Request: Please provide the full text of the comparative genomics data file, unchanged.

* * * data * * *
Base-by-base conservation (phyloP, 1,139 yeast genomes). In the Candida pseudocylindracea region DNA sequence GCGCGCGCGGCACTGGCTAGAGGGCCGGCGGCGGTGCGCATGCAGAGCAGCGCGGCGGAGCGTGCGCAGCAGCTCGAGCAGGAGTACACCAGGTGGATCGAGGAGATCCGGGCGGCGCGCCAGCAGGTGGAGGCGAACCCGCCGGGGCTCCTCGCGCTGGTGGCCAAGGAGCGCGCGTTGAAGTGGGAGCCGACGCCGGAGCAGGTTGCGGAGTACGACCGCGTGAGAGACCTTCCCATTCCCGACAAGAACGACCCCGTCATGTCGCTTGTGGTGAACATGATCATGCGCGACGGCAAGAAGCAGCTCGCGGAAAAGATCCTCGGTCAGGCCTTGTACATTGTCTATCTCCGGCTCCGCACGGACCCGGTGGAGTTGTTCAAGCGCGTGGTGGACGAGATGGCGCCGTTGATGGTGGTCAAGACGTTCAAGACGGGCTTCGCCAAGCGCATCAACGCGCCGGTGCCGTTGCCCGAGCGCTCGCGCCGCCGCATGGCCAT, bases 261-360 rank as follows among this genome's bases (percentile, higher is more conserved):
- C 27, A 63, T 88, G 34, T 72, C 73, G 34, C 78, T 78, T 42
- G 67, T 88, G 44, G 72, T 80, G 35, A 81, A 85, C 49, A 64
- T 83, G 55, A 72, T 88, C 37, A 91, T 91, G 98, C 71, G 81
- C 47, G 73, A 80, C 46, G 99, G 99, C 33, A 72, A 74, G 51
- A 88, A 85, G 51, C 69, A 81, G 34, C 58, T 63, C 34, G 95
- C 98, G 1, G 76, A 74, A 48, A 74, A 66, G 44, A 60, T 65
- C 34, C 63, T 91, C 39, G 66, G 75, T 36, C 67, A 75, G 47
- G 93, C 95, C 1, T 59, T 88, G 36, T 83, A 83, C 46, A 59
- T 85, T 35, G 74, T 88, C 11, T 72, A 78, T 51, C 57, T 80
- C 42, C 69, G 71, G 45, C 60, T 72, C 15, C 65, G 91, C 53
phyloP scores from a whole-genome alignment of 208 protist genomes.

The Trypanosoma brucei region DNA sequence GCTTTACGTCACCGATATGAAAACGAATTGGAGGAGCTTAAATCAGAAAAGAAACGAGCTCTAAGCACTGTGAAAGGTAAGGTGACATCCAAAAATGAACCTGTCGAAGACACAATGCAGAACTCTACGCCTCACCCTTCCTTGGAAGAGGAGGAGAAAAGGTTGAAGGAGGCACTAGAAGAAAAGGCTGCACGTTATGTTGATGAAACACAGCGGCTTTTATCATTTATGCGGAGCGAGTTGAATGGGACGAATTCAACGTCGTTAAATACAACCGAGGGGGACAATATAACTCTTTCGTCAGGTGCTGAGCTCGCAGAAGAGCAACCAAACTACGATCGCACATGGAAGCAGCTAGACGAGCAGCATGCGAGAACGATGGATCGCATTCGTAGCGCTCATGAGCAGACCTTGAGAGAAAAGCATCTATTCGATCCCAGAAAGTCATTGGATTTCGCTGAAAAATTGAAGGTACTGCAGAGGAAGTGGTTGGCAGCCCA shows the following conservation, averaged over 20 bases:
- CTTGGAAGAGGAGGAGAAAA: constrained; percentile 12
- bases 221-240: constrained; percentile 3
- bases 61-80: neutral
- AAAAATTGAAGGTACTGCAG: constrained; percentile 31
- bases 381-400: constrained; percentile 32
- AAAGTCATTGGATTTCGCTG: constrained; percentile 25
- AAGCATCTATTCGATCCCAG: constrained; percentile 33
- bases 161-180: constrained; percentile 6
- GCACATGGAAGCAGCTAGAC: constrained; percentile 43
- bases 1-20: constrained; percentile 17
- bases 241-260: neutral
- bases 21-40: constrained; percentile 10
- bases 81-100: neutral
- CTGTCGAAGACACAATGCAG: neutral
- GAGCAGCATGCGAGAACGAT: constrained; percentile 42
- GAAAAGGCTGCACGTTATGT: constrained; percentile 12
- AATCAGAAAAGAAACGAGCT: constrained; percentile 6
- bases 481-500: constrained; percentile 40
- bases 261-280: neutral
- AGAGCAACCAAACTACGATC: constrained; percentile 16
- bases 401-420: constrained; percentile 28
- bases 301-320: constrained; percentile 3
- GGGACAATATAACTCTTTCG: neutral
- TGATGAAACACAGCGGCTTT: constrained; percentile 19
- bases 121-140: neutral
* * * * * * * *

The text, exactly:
Base-by-base conservation (phyloP, 1,139 yeast genomes). In the Candida pseudocylindracea region DNA sequence GCGCGCGCGGCACTGGCTAGAGGGCCGGCGGCGGTGCGCATGCAGAGCAGCGCGGCGGAGCGTGCGCAGCAGCTCGAGCAGGAGTACACCAGGTGGATCGAGGAGATCCGGGCGGCGCGCCAGCAGGTGGAGGCGAACCCGCCGGGGCTCCTCGCGCTGGTGGCCAAGGAGCGCGCGTTGAAGTGGGAGCCGACGCCGGAGCAGGTTGCGGAGTACGACCGCGTGAGAGACCTTCCCATTCCCGACAAGAACGACCCCGTCATGTCGCTTGTGGTGAACATGATCATGCGCGACGGCAAGAAGCAGCTCGCGGAAAAGATCCTCGGTCAGGCCTTGTACATTGTCTATCTCCGGCTCCGCACGGACCCGGTGGAGTTGTTCAAGCGCGTGGTGGACGAGATGGCGCCGTTGATGGTGGTCAAGACGTTCAAGACGGGCTTCGCCAAGCGCATCAACGCGCCGGTGCCGTTGCCCGAGCGCTCGCGCCGCCGCATGGCCAT, bases 261-360 rank as follows among this genome's bases (percentile, higher is more conserved):
- C 27, A 63, T 88, G 34, T 72, C 73, G 34, C 78, T 78, T 42
- G 67, T 88, G 44, G 72, T 80, G 35, A 81, A 85, C 49, A 64
- T 83, G 55, A 72, T 88, C 37, A 91, T 91, G 98, C 71, G 81
- C 47, G 73, A 80, C 46, G 99, G 99, C 33, A 72, A 74, G 51
- A 88, A 85, G 51, C 69, A 81, G 34, C 58, T 63, C 34, G 95
- C 98, G 1, G 76, A 74, A 48, A 74, A 66, G 44, A 60, T 65
- C 34, C 63, T 91, C 39, G 66, G 75, T 36, C 67, A 75, G 47
- G 93, C 95, C 1, T 59, T 88, G 36, T 83, A 83, C 46, A 59
- T 85, T 35, G 74, T 88, C 11, T 72, A 78, T 51, C 57, T 80
- C 42, C 69, G 71, G 45, C 60, T 72, C 15, C 65, G 91, C 53
phyloP scores from a whole-genome alignment of 208 protist genomes.

The Trypanosoma brucei region DNA sequence GCTTTACGTCACCGATATGAAAACGAATTGGAGGAGCTTAAATCAGAAAAGAAACGAGCTCTAAGCACTGTGAAAGGTAAGGTGACATCCAAAAATGAACCTGTCGAAGACACAATGCAGAACTCTACGCCTCACCCTTCCTTGGAAGAGGAGGAGAAAAGGTTGAAGGAGGCACTAGAAGAAAAGGCTGCACGTTATGTTGATGAAACACAGCGGCTTTTATCATTTATGCGGAGCGAGTTGAATGGGACGAATTCAACGTCGTTAAATACAACCGAGGGGGACAATATAACTCTTTCGTCAGGTGCTGAGCTCGCAGAAGAGCAACCAAACTACGATCGCACATGGAAGCAGCTAGACGAGCAGCATGCGAGAACGATGGATCGCATTCGTAGCGCTCATGAGCAGACCTTGAGAGAAAAGCATCTATTCGATCCCAGAAAGTCATTGGATTTCGCTGAAAAATTGAAGGTACTGCAGAGGAAGTGGTTGGCAGCCCA shows the following conservation, averaged over 20 bases:
- CTTGGAAGAGGAGGAGAAAA: constrained; percentile 12
- bases 221-240: constrained; percentile 3
- bases 61-80: neutral
- AAAAATTGAAGGTACTGCAG: constrained; percentile 31
- bases 381-400: constrained; percentile 32
- AAAGTCATTGGATTTCGCTG: constrained; percentile 25
- AAGCATCTATTCGATCCCAG: constrained; percentile 33
- bases 161-180: constrained; percentile 6
- GCACATGGAAGCAGCTAGAC: constrained; percentile 43
- bases 1-20: constrained; percentile 17
- bases 241-260: neutral
- bases 21-40: constrained; percentile 10
- bases 81-100: neutral
- CTGTCGAAGACACAATGCAG: neutral
- GAGCAGCATGCGAGAACGAT: constrained; percentile 42
- GAAAAGGCTGCACGTTATGT: constrained; percentile 12
- AATCAGAAAAGAAACGAGCT: constrained; percentile 6
- bases 481-500: constrained; percentile 40
- bases 261-280: neutral
- AGAGCAACCAAACTACGATC: constrained; percentile 16
- bases 401-420: constrained; percentile 28
- bases 301-320: constrained; percentile 3
- GGGACAATATAACTCTTTCG: neutral
- TGATGAAACACAGCGGCTTT: constrained; percentile 19
- bases 121-140: neutral